View Full Version : Paradox packs?

05-29-2014, 05:26
Anyone have any experience with these?


05-29-2014, 21:25
I bought one this past winter. So far I used it on a dozen or so long day hikes (15-20 miles) and I'm happy with it. I'm an older, tall (6'5) guy and I really like the way it puts just about all of the load on my hips. The padding on it is very comfortable and the versatility it offers on how you can load it is impressive. I attempted a thru last year and had to get off the AT in Duncannon due to a knee injury. I started with a ULA Circuit and switched to an Osprey Atmos in Hot Springs. They were both okay but at about 22 lbs. but they both caused me to have to lean forward from my waist a bit too much and I'm certain that contributed to my knee issue. As a test, I've had as much as 42 lbs. in the Paradox without any problem going uphill or down. The multitude of straps on the Paradox was intimidating at first but they add a lot of versatility for loading and compression options. The empty weight of the Paradox is about the same as the Circuit and Atmos. The real test will come later this summer and fall when I have the chance to use it on a few week long section hikes. The price of the Paradox is high but I'm hopeful it will prove worth it. I will say that at the 18-25 lb. weight that I normally carried on my thru attempt the Paradox handles it very comfortably.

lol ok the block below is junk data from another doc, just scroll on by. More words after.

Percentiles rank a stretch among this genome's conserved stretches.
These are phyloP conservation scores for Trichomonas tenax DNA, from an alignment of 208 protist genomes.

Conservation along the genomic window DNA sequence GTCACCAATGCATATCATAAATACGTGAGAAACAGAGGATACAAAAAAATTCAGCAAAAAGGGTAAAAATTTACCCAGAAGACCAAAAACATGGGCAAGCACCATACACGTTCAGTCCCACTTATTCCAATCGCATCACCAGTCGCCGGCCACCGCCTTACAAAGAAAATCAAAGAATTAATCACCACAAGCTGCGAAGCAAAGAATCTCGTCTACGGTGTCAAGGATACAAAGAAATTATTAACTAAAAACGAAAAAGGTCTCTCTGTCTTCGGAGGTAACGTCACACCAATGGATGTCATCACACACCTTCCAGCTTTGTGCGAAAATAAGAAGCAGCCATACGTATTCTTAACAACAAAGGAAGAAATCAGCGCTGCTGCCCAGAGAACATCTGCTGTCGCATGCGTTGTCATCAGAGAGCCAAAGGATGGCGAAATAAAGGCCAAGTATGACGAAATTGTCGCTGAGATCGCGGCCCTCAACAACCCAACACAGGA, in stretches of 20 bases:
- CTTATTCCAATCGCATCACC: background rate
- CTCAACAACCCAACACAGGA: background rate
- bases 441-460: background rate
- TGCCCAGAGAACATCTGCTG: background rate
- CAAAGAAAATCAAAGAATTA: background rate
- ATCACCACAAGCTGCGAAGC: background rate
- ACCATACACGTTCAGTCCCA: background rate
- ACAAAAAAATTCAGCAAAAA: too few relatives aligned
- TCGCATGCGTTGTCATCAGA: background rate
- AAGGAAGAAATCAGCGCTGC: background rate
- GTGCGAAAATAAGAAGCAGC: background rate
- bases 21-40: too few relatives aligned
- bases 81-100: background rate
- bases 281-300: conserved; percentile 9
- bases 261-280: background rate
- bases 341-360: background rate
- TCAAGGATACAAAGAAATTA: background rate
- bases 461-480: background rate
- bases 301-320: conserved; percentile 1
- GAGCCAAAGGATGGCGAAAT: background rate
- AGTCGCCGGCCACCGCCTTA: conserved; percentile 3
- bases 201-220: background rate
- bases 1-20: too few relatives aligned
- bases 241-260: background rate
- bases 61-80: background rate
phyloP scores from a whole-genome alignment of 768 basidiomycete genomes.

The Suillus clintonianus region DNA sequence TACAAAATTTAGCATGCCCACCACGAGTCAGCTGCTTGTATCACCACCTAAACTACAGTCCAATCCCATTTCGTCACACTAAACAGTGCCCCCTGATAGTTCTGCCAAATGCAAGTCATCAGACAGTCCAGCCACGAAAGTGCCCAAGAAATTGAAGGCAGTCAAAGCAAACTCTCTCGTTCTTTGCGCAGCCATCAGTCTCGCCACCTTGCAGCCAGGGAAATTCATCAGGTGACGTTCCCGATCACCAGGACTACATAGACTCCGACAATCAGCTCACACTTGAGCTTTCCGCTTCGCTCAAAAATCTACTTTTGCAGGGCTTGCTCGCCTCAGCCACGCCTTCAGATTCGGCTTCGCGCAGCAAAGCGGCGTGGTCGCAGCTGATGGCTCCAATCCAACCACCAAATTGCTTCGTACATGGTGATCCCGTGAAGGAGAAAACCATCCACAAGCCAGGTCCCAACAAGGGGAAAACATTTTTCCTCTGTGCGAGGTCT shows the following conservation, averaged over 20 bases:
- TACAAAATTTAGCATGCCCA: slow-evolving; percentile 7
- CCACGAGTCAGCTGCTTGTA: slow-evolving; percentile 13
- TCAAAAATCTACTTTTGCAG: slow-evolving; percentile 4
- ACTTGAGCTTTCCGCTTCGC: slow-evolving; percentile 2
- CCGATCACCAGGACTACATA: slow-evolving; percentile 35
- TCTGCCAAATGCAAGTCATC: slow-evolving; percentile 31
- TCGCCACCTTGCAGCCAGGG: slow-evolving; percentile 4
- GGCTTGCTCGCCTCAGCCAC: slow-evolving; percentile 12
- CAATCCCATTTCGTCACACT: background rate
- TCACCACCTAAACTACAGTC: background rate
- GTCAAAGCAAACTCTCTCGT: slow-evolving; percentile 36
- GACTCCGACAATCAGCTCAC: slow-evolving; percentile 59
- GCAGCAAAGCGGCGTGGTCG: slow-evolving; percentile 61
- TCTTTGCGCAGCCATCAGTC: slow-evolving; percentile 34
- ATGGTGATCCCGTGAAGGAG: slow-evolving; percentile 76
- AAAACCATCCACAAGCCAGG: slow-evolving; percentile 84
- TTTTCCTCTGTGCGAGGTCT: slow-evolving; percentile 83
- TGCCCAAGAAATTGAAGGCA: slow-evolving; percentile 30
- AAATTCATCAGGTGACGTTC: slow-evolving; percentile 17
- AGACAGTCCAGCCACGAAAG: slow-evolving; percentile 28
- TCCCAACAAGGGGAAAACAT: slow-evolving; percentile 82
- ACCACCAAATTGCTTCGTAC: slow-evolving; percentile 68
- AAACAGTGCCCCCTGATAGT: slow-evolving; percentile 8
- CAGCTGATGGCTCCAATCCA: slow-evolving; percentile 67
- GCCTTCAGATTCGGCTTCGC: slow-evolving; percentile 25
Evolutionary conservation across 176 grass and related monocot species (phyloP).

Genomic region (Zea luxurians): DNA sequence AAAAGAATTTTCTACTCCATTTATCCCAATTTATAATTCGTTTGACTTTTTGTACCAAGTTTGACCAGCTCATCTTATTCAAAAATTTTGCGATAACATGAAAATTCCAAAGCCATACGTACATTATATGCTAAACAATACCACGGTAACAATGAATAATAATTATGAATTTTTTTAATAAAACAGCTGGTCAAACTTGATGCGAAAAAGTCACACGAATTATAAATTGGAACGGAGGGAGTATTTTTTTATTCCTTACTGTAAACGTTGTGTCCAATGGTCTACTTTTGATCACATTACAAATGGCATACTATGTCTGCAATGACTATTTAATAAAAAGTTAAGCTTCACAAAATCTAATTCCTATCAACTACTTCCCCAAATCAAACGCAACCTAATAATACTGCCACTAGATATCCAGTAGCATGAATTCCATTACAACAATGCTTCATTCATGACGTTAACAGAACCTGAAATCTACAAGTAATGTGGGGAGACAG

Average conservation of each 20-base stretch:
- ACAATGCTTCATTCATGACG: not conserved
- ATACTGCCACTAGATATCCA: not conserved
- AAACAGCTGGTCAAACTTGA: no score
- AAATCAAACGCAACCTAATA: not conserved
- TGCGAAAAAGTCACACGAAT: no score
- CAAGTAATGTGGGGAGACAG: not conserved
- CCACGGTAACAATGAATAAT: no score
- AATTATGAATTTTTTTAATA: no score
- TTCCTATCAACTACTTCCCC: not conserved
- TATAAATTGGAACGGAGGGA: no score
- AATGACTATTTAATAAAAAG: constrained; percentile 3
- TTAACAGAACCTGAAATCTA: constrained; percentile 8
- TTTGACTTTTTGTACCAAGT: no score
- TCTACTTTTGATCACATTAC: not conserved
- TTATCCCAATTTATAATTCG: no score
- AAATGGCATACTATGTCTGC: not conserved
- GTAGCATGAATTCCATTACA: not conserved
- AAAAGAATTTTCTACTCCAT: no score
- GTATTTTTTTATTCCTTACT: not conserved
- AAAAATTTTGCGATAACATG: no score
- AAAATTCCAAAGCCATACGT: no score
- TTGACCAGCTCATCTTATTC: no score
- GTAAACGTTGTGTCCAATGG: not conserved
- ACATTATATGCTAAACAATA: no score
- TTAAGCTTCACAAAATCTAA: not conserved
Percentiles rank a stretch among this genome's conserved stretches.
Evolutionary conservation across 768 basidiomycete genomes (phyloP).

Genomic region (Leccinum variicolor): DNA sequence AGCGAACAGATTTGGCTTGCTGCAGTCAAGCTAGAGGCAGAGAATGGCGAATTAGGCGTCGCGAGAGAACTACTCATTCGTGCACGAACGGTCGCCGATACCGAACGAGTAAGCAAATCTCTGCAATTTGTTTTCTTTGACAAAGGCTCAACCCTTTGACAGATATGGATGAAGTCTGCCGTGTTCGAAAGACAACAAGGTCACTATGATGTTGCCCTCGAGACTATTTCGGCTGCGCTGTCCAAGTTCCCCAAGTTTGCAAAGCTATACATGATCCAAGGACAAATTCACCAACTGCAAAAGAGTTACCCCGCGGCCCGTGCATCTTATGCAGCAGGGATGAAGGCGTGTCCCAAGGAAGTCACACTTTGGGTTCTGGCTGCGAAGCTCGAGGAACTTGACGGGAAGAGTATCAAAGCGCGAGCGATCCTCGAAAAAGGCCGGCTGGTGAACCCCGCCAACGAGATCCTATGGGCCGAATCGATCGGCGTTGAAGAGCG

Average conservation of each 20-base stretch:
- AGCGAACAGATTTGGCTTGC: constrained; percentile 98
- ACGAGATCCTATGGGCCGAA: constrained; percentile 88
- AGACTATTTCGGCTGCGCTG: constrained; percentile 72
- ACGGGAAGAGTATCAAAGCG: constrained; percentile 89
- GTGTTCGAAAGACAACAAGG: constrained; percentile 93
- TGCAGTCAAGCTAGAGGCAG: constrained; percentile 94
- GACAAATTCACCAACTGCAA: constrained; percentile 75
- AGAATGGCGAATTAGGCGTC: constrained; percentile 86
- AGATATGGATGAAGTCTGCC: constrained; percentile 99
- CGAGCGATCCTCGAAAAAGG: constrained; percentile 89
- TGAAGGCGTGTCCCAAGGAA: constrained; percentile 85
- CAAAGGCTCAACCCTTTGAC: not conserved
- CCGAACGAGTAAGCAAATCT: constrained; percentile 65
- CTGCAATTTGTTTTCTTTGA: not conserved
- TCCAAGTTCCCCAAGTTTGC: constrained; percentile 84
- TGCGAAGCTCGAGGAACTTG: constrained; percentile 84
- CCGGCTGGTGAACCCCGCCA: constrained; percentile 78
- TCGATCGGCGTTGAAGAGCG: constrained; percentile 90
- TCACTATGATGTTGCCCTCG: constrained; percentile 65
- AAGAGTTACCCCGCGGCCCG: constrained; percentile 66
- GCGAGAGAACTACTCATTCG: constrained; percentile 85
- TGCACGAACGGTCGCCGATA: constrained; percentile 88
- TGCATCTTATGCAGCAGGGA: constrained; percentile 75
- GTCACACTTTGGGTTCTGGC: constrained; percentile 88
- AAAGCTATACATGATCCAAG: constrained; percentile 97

05-30-2014, 14:57
I just bought their new 4800 ci unaweep pack and got it a couple days ago. It is like the same suspension as their regular pack but does not have a removable packbag. I'm also taller 6'6" I have an aether 70 and a granite gear crown vc 60, use a ULA cataylst for a while but never thought it was comfortable at all. I use the crown for shorter trips but don't like it with 5 or 6 days worth of food and find it tight in the winter. I had been using the aether for winte or /extended trips but it is heavy and not as comfortable as the crown. I decided to try the paradox pack as a potential replacement for my aether for a couple reasons.
1.) I don't like stiff lumbar pads, they hurt my back and the paradox system has no lumbar pad.
2.) The paradox pack is made out a material that will not wet out and gain a lot of water weight like my aether
3.) it is only a litte over 3 pounds for a pack that will support any weight I want to carry

My first impression is that it is different than any other pack I have ever used. It is an external frame but because they added articulartion it feels more like an internal. I have yet to take a long walk with weight in it. It has a lot of straps but they are for a purpose and allow you easily compress any load. I got the optional talon packbag. You can also play with the frame height to suit your torso size. The pack is very well built.

05-31-2014, 18:33
Thanks for the replies. Let me know how the pack performs after you've put some miles on it.

08-22-2014, 10:14
For those interested, I obtained the following weights from seekoutside:

Unaweep Evolution 3900 (cuben fiber): 2 lb 8 oz
Unaweep Evolution 4800 (cuben fiber): 2 lb 9 oz
Base Talon (cuben fiber): 3.7 oz

I requested the weight of the lid (cuben) and they advise 6 oz. I'm not sure this is correct as it seems heavy given the cuben material. Additionally, these weights do not line up with the weights shown on their website.

09-16-2014, 12:45